This holiday season, San Jose Stage offers a fantastic rendition of “Great Expectations,” a play adapted by Neil Bartlett from the famous Charles Dickens’ bildungsroman of the same name. Artistic director of The Stage, Randall King, describes the play as such in the production’s welcome message: “ ‘Great Expectations’ explores social injustice as well as universal human emotions and experiences, as relatable today as in the 1860s.” Accurately, as unfamiliar as the play’s setting and timely plot points are to us, the characters and their desires remain immensely relatable. A timeless story told through a talent-filled production, “Great Expectations” at San Jose Stage promises a good time.
“Great Expectations” follows the life of Pip (Keith Pinto), an orphaned boy who grows up in Kent with his harsh, cold-hearted older sister Mrs. Joe (Li-Leng Au) and her blacksmith husband, Joe Gargery (Norman Gee). While visiting his mother, father and three younger siblings on Christmas Eve, Pip encounters an escaped convict (Julian Lopez-Morillas) in the graveyard who threatens him with death if he does not bring him a file and food. A terrified Pip delivers the goods — stolen from the Gargery’s — the next morning, setting off an unexpected chain of events. The play follows Pip through the rest of his childhood and into adulthood: He gets to know the reclusive Miss Havisham (Au), falls in love with her adopted daughter, Estella (Jennifer Le Blanc) and later moves to London to become a gentleman.
The acting in the play is quite remarkable, especially impressive regarding just about every actor’s ability to comfortably balance multiple roles. Although there are 15 characters in “Great Expectations,” the cast consists of only six people; everyone except Pinto, who plays the lead role of Pip, juggles two or three characters. While this precarious balancing act sounds like the perfect recipe for confusion or monotony, each character change is very clear. The actors are able to offer distinct performances for each character; no role feels like a rehashing in a different costume.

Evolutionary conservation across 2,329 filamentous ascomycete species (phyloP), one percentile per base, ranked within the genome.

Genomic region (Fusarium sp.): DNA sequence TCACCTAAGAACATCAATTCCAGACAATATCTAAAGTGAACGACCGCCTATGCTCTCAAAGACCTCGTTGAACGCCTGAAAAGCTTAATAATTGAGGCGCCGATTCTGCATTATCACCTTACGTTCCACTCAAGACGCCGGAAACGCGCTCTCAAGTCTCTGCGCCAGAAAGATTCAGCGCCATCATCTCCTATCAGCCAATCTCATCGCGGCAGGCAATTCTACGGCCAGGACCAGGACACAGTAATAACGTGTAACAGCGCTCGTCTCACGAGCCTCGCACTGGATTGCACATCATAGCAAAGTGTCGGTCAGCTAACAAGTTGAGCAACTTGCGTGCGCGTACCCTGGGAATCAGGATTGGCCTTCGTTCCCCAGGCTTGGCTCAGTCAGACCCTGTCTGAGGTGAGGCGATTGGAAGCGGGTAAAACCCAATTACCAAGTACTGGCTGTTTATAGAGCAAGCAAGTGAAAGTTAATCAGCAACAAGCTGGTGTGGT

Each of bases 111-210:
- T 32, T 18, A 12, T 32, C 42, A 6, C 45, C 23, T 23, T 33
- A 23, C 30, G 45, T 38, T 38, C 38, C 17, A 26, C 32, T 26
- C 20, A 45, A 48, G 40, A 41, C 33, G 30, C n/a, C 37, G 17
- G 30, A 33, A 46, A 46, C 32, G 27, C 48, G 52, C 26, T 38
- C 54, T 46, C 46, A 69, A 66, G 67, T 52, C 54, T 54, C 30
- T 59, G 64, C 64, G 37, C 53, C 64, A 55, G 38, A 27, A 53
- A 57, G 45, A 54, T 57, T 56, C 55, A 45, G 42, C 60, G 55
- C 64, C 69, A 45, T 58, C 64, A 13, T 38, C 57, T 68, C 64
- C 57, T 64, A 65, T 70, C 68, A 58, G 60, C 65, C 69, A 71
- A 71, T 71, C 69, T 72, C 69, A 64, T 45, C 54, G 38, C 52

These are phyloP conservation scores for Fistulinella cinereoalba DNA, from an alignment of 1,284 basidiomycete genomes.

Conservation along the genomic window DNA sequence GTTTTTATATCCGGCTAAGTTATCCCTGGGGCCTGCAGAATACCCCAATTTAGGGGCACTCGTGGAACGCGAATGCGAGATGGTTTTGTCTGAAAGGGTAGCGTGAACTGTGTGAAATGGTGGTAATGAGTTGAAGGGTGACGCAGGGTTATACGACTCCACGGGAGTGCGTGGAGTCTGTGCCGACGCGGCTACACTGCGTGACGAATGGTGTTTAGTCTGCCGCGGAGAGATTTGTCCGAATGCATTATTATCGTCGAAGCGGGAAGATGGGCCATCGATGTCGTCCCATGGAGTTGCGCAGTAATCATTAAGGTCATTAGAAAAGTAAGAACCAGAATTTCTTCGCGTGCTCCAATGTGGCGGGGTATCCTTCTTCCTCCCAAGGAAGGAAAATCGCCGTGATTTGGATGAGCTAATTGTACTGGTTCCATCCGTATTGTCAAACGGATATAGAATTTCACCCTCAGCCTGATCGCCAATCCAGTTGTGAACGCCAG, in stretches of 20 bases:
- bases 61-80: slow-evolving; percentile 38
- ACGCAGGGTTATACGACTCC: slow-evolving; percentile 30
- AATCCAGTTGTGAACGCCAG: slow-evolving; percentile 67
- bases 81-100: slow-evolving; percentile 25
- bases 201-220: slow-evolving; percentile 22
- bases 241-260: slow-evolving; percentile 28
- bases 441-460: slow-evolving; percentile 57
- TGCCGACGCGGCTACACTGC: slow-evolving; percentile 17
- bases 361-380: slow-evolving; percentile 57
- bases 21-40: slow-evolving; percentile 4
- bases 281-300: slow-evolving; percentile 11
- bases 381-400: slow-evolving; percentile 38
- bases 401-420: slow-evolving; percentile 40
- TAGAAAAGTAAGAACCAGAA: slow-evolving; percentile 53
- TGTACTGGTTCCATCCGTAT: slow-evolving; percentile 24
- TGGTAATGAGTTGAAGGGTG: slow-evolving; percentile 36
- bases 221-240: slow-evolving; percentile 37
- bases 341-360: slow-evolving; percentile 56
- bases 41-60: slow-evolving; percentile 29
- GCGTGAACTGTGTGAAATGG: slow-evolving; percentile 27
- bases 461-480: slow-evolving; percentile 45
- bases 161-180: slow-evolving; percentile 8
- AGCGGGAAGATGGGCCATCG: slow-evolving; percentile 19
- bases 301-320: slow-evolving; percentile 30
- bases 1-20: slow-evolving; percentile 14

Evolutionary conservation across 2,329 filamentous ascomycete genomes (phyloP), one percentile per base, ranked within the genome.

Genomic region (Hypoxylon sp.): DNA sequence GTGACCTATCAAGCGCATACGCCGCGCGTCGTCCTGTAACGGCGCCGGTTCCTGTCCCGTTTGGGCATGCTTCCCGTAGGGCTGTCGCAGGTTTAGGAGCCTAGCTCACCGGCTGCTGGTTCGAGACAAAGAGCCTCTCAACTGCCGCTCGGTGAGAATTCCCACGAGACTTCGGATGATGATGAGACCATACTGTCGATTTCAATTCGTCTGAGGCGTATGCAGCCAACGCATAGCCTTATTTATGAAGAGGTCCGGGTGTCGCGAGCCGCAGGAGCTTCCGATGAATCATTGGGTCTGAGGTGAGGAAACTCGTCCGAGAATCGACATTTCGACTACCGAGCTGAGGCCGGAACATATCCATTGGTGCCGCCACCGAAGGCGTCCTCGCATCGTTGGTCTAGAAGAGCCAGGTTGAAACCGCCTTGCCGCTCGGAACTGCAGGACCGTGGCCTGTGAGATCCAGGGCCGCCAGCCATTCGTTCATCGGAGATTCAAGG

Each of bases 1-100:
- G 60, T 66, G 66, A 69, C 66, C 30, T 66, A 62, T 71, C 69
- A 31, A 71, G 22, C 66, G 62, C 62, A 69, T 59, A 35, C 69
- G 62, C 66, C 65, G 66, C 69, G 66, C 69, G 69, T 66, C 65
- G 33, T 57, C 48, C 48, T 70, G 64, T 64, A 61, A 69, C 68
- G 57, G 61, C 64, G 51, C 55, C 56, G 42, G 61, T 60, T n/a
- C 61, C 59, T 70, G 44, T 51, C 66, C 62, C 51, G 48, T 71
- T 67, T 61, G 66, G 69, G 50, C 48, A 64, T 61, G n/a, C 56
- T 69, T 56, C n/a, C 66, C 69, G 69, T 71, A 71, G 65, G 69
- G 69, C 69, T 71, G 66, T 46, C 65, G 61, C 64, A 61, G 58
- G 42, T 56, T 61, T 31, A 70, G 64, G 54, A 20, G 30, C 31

Pinto’s performance is particularly captivating to watch. He is able to grow with Pip, effortlessly capturing Pip’s innocence and naivety as a small child and smoothly blossoming into a more assertive, self-assured young man. Pinto’s performance is clearly a difficult one, but he pulls it off with ease. Pip is easy to love, pity and root for, and the brightness in his character is brilliantly preserved and magnified by Pinto in this production.
“Great Expectations” also makes fantastic use of props. The set consists of little more than some stools, chairs, small benches and two boards that make up two halves of a door, and the use of these items to create the impression of different sets and items is ingenious. An especially clever use of these props is when Pip rides to Miss Havisham’s house for the first time with Gargery uncle Mr. Pumblechook (Lopez-Morillas) in a carriage: Pinto and Lopez-Morillas sat on stools side by side and placed a bench over their laps, and together with some impeccable acting to give the illusion of a bumpy ride, the two were able to create an immersive and believable scene with very little.
Although the play occasionally feels slow at times and the dense plot can be a tad hard to follow if viewers are unfamiliar with the story, “Great Expectations” overall succeeds as a superb display of acting and storytelling. And the slower parts are worth it, too — they are always rewarded with an entertaining twist. Come into this show with high expectations, and they will easily be met.
Joy Diamond covers theater. Contact her at [email protected].